July fourth will soon be upon us, and for many Americans, the only “true” way to celebrate Independence Day is with firecrackers. These small, specially designed explosives are definitely fun and exciting to wield, but they’re also loud and potentially hazardous to both humans and animals alike. Their misuse can very easily lead to injuries and extensive property damage, so setting them off is not something that you should attempt on a whim.

If you’re planning to host a party (or even a small, family-oriented get-together) and would like for firecrackers to be involved, here are some guidelines to keep in mind:

Don’t Break the Law

Depending upon the city in which you live, possessing and/or setting off firecrackers—particularly in suburban areas—may actually be illegal. Before you load up on Roman candles and make a plan to blow them all up in an elaborate manner, actually check to make sure that doing so doesn’t constitute a crime. Know that some cities do allow for civilian possession of firecrackers, but the explosives may only be set off by someone with a special license (and training). Again, do your research! Firecrackers may make your house the talk of the subdivision, but if one of your neighbors decides to “bust you” and call the police, you could be slapped with a $2,000 fine!

Keep Fireworks Away from Children, Teenagers, and Impaired Adults…

Most (if not all) fireworks sold by reputable manufactures are stamped with a warning label reminding consumers that they are, in fact, dangerous explosives. And like all other dangerous and/or potentially explosive substances, they should be handled with extreme caution! If there will be young children afoot when you set off your fireworks, please keep a very close eye on them—firecracker-related injuries can maim a child permanently (lost limbs, severe eye injuries) or even be fatal. It’s probably not a good idea to allow teenagers to handle fireworks, either, as teens aren’t exactly famous for having impeccable judgement or a deep grasp of their own mortality. Finally, if you notice that one of your friends has had one or two beers too many, then please steer them away from combustible items, as well!

…and be Wary of Sparklers.

Would you allow your child to run around with a lit match in their hand? What about a burning candle? If your answer to either of those questions is “No,” then think long and hard about whether or not your child should be allowed to play with sparklers. Sparklers may be pretty, but they burn at temperatures between 1800°F and 3000°F. That’s plenty hot enough to cause severe skin burns! They’ve also been known to ignite clothing and start grass fires, especially when they’re handled improperly. Your decision to let your child play with a sparkler should be based upon their level of maturity and understanding of how potentially unsafe these items really are. If your child can’t quite grasp that concept, then skip the sparklers and opt for colored glow sticks instead.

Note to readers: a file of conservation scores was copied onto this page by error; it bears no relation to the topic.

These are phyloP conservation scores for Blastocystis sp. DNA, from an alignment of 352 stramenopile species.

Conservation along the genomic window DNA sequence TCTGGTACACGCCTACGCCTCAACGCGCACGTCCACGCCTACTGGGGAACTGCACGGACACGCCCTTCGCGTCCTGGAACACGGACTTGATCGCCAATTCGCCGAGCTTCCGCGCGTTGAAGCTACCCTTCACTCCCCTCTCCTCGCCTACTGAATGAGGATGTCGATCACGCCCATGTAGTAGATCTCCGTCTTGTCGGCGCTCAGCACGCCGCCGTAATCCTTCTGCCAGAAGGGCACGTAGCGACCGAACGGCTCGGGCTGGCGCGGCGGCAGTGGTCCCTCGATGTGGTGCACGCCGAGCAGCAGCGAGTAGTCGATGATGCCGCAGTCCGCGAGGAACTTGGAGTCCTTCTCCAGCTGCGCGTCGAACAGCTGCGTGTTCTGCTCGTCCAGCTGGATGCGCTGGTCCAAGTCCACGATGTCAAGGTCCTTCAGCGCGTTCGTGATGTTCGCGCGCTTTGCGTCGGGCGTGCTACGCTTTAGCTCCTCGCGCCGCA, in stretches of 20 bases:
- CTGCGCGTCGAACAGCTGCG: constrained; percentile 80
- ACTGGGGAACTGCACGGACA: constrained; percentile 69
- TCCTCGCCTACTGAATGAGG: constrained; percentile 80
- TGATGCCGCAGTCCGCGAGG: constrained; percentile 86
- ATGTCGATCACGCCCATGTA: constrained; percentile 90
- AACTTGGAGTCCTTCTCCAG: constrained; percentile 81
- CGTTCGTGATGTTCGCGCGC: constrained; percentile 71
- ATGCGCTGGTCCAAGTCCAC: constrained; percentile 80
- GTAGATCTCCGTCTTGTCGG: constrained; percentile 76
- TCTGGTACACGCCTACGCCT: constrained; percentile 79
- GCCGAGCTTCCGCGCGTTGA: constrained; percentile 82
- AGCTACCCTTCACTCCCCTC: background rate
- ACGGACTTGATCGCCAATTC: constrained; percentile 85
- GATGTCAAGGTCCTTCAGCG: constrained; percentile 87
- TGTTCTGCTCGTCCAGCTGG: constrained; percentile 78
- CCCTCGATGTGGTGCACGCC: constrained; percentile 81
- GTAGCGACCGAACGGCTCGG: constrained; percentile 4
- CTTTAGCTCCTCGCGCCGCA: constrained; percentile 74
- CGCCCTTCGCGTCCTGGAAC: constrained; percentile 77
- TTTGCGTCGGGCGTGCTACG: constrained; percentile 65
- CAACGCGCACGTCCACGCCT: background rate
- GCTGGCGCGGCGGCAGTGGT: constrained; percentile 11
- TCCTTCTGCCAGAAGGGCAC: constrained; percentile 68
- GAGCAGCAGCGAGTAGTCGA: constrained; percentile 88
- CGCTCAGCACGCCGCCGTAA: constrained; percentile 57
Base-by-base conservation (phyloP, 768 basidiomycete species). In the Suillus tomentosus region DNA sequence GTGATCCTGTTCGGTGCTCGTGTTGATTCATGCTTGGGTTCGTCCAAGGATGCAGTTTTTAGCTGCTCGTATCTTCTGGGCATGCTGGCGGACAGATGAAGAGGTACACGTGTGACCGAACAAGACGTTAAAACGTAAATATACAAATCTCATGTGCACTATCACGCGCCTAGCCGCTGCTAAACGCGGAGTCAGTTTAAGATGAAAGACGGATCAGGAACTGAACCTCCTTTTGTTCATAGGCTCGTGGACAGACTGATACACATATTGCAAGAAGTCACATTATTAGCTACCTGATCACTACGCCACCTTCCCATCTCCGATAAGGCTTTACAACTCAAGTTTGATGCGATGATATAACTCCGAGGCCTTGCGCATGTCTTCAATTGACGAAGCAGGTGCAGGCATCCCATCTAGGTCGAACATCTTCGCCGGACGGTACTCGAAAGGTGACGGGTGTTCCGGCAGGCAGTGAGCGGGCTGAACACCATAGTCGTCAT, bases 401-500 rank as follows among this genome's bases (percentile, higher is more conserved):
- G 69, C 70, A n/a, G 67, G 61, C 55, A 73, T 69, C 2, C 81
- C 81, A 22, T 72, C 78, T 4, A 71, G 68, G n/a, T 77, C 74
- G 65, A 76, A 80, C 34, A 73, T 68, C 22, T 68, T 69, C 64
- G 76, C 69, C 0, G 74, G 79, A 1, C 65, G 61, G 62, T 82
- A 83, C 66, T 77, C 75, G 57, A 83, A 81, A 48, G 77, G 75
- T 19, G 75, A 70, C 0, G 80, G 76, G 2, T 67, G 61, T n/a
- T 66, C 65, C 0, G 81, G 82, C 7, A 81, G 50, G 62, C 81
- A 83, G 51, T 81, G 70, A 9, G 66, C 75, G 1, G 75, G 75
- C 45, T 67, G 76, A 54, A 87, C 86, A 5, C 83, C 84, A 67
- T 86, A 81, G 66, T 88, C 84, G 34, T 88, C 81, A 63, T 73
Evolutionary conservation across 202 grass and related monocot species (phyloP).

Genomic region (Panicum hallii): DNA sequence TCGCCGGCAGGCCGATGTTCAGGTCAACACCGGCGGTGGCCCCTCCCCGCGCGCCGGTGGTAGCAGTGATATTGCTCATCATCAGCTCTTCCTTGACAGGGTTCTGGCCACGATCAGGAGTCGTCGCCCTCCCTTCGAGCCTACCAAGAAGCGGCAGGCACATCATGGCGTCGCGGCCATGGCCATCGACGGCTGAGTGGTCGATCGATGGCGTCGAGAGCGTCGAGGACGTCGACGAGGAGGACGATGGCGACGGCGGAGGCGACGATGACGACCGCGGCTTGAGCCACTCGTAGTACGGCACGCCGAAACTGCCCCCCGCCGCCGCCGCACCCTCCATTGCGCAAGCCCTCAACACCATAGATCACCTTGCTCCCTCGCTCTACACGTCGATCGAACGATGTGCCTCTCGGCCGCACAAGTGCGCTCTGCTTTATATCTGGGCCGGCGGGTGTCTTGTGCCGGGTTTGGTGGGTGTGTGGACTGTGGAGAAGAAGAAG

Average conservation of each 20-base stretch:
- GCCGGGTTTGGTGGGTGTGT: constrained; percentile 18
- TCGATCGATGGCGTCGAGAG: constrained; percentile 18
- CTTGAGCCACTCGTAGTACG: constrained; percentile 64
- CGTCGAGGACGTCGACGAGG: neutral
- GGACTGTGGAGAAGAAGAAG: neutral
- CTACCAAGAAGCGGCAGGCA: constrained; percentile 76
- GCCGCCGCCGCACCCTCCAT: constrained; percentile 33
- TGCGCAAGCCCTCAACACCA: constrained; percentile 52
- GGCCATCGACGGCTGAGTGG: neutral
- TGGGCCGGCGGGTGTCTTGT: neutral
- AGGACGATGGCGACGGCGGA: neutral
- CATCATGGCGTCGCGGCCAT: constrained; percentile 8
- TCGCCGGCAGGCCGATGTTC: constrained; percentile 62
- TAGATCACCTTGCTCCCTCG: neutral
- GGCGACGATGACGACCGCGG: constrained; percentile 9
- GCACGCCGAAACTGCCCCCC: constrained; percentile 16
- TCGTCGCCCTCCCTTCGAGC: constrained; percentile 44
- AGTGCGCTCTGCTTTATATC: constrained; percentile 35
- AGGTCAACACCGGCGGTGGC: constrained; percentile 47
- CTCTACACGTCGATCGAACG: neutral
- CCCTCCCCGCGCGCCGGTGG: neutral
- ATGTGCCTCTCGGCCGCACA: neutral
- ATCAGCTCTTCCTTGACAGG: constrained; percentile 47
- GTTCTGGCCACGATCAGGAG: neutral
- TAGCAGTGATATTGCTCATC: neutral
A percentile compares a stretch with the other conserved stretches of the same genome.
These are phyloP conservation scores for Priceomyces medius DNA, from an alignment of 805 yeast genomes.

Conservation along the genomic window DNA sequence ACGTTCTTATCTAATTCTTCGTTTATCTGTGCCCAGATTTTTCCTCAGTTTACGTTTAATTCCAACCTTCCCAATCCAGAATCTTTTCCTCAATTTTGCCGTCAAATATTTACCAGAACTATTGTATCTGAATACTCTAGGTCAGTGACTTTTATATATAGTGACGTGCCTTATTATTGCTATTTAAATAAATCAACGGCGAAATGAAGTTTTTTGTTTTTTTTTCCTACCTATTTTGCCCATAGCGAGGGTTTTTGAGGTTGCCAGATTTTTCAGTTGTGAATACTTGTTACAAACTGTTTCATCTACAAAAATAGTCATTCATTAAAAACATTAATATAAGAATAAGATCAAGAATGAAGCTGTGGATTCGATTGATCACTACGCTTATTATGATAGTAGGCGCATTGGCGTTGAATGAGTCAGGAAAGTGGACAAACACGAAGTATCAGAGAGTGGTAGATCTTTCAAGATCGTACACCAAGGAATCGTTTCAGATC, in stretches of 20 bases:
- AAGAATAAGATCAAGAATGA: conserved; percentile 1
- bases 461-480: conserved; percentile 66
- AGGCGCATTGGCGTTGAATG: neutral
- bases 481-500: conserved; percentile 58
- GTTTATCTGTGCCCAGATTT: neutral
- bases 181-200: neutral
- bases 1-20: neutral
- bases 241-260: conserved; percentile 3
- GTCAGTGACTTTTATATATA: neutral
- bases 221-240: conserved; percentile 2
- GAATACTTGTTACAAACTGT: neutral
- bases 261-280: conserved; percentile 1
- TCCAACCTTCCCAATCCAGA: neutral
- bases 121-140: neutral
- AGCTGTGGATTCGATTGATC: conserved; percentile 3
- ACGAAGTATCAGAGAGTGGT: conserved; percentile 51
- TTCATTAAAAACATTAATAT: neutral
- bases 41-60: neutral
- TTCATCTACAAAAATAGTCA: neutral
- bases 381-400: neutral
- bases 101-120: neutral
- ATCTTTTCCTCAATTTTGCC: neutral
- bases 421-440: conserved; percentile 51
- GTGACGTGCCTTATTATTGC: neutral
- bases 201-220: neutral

Watch Where You’re Aiming

It should go without saying that shooting off firecrackers indoors is a bad idea. However, just moving the festivities outside isn’t enough to totally negate your risk of fire, property damage, or bodily injury. Really think about the direction in which the firecracker will go once you light its fuse, and steer it away from buildings, cars, animals, and people. Those last two are critically important; you should never aim a firecracker at another living creature, even as a joke! Also, instead of picking a random spot for each and every explosion, set aside a designated “blast zone.” This will (1) help keep bystanders out of the line of fire, (2) enable you to keep a spark-quenching bucket of water nearby at all times, and (3) discourage raucous party guests from getting a little too close to your house with their spinners and fountains!

Dispose of Firecracker Debris Properly

Few people genuinely enjoy tidying up after a major project or party, but it’s something that just has to be done. And if firecrackers were involved in the festivities, then you definitely cannot skip this step! Watch out for extinguished sparklers lying on the ground; it’s not unheard of for folks to accidentally step on these and slice their foot on the sparkler’s metal “wick.” And firecracker residue, paper wrappers, and plastic casings are both ugly to behold and potentially dangerous if they’re consumed by small children or animals.

So, about 15 minutes after the last explosion has occurred, start gathering up litter. Soak all firecracker garbage in water for about 10 minutes (to make absolutely certain that any lingering sparks have been snuffed out), pack the mess up in a plastic bag, and put it in a waste receptacle. Remember: anyone who’s mature enough to play with firecrackers is mature enough to clean up their own messes, so don’t let your guests leave without first discarding their trash!


With all of these safety precautions to be mindful of, you may decide that obtaining and setting off your own firecrackers just isn’t worth the hassle. Or, you may decide that it is worth the hassle and you’re ready to meet any potential challenges head-on. The choice is yours, and you should make it based upon your level of comfort and the amount of responsibility you’re willing to assume.

Happy Fourth of July, everyone! Let’s all try to have a safe, happy holiday this year!

Photo courtesy of André Hofmeister on Flickr